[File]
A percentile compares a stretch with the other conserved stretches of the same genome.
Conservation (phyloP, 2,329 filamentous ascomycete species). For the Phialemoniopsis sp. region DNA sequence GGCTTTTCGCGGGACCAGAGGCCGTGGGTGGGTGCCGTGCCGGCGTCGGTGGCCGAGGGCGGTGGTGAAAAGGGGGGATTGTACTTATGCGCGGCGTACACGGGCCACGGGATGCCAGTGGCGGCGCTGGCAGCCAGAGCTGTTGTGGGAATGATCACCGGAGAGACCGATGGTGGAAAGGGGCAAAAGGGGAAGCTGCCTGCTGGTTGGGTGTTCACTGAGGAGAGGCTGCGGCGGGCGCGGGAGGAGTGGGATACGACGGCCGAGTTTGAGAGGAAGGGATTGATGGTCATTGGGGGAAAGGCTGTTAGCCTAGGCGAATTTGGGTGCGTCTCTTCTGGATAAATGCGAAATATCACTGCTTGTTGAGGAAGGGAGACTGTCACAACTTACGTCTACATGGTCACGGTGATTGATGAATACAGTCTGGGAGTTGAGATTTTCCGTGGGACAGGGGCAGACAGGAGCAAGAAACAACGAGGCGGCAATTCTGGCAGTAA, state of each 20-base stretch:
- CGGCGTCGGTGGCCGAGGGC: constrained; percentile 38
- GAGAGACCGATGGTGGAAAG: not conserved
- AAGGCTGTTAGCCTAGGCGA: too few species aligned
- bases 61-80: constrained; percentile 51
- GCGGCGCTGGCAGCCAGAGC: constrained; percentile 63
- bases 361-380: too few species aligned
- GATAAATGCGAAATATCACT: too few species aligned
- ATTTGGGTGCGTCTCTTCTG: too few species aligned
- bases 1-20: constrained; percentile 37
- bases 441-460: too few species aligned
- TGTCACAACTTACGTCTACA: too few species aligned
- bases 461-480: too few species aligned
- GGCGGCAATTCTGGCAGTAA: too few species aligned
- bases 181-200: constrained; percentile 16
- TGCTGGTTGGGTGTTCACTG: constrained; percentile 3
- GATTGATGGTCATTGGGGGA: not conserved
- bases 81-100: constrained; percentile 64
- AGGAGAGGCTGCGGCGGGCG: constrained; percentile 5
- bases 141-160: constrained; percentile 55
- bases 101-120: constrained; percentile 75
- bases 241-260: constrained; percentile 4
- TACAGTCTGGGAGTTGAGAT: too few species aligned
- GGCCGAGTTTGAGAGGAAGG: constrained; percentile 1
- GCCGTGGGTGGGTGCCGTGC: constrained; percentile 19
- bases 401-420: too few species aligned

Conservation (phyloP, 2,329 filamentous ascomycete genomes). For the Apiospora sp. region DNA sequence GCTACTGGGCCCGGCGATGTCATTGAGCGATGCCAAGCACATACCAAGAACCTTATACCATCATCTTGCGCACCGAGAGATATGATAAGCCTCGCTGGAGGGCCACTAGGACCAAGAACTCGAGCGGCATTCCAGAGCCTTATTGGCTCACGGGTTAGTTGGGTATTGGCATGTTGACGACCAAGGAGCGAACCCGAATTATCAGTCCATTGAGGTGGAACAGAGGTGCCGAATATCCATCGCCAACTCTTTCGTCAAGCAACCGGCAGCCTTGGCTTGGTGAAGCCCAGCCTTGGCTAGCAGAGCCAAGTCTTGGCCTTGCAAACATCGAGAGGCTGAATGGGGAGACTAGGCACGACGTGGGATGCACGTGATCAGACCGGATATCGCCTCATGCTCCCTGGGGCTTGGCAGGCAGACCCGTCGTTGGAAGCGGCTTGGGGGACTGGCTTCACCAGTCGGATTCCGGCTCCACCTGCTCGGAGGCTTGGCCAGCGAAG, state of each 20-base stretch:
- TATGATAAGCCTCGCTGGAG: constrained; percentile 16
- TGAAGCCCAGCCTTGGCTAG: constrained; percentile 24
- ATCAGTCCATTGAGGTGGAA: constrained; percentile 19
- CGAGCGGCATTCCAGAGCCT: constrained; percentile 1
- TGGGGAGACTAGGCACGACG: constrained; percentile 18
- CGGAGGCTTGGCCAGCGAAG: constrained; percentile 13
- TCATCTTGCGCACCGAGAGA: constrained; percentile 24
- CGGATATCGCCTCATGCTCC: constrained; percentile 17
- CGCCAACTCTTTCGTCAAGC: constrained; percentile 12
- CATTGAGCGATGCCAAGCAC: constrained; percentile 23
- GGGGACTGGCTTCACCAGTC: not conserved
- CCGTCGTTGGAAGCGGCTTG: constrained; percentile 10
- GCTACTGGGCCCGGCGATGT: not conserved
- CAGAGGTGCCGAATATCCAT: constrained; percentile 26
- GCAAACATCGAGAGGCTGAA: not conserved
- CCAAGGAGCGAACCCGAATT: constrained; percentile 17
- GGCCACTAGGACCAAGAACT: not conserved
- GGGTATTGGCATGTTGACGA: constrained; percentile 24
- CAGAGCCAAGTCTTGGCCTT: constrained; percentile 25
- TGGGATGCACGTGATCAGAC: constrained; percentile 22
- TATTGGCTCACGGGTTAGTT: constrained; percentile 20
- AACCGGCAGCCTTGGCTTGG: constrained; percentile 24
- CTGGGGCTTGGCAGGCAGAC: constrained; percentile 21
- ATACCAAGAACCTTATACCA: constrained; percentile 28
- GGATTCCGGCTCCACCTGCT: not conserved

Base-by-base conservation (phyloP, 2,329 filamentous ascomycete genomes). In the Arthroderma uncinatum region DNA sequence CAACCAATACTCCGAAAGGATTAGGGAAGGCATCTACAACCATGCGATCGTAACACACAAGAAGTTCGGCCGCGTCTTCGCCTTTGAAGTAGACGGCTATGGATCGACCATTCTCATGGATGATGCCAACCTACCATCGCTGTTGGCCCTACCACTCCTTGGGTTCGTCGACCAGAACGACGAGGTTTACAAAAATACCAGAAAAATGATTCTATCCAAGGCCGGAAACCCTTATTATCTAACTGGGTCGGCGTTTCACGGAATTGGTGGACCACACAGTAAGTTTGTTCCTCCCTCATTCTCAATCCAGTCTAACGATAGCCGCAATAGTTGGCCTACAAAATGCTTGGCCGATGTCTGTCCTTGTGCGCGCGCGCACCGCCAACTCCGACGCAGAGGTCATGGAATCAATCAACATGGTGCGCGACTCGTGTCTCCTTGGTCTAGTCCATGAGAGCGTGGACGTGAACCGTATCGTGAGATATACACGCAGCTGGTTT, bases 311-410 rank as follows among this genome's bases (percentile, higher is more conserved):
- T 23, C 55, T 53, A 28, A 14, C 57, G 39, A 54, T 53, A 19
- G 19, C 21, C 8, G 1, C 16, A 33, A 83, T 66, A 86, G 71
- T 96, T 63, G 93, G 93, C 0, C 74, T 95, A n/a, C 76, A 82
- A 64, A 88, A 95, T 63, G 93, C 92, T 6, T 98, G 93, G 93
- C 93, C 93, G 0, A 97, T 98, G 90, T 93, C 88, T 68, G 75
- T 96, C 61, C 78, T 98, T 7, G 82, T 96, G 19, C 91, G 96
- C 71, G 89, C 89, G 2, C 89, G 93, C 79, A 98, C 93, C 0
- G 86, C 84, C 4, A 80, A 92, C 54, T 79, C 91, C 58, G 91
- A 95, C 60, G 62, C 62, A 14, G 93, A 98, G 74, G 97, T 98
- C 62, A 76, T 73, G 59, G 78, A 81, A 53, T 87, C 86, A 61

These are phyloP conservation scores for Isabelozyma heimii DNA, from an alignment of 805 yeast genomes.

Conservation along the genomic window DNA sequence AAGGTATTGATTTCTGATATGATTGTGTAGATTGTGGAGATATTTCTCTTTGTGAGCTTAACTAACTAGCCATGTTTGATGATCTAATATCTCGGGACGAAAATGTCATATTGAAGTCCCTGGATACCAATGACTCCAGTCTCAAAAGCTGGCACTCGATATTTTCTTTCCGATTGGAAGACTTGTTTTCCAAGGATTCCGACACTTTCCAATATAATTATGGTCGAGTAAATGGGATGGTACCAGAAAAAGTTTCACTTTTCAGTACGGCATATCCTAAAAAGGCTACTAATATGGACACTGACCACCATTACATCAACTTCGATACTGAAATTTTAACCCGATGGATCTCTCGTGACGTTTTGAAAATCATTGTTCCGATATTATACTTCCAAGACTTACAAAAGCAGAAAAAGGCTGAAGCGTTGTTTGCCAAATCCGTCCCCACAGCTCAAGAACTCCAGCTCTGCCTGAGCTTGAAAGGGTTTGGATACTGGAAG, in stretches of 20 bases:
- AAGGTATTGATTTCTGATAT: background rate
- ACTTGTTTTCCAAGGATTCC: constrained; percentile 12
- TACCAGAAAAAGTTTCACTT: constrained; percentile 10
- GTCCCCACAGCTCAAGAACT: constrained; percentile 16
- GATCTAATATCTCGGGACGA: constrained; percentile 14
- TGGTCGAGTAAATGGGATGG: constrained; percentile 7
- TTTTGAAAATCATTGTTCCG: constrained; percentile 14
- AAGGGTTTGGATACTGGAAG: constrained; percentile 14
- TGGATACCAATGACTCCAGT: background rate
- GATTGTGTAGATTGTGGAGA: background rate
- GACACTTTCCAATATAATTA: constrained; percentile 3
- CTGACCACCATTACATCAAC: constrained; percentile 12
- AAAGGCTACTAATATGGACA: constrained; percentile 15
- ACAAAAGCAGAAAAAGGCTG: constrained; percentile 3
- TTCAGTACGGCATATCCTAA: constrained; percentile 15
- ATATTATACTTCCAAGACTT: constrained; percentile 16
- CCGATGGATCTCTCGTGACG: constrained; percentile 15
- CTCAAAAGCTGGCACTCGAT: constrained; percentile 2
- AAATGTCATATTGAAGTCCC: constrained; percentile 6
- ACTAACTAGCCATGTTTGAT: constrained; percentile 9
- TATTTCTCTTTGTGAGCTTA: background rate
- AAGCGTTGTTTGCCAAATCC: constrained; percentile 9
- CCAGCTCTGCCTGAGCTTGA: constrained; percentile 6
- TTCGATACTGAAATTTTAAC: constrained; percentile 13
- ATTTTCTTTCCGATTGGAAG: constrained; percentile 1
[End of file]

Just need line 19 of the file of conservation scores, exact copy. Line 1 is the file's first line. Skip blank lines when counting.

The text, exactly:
- bases 81-100: constrained; percentile 64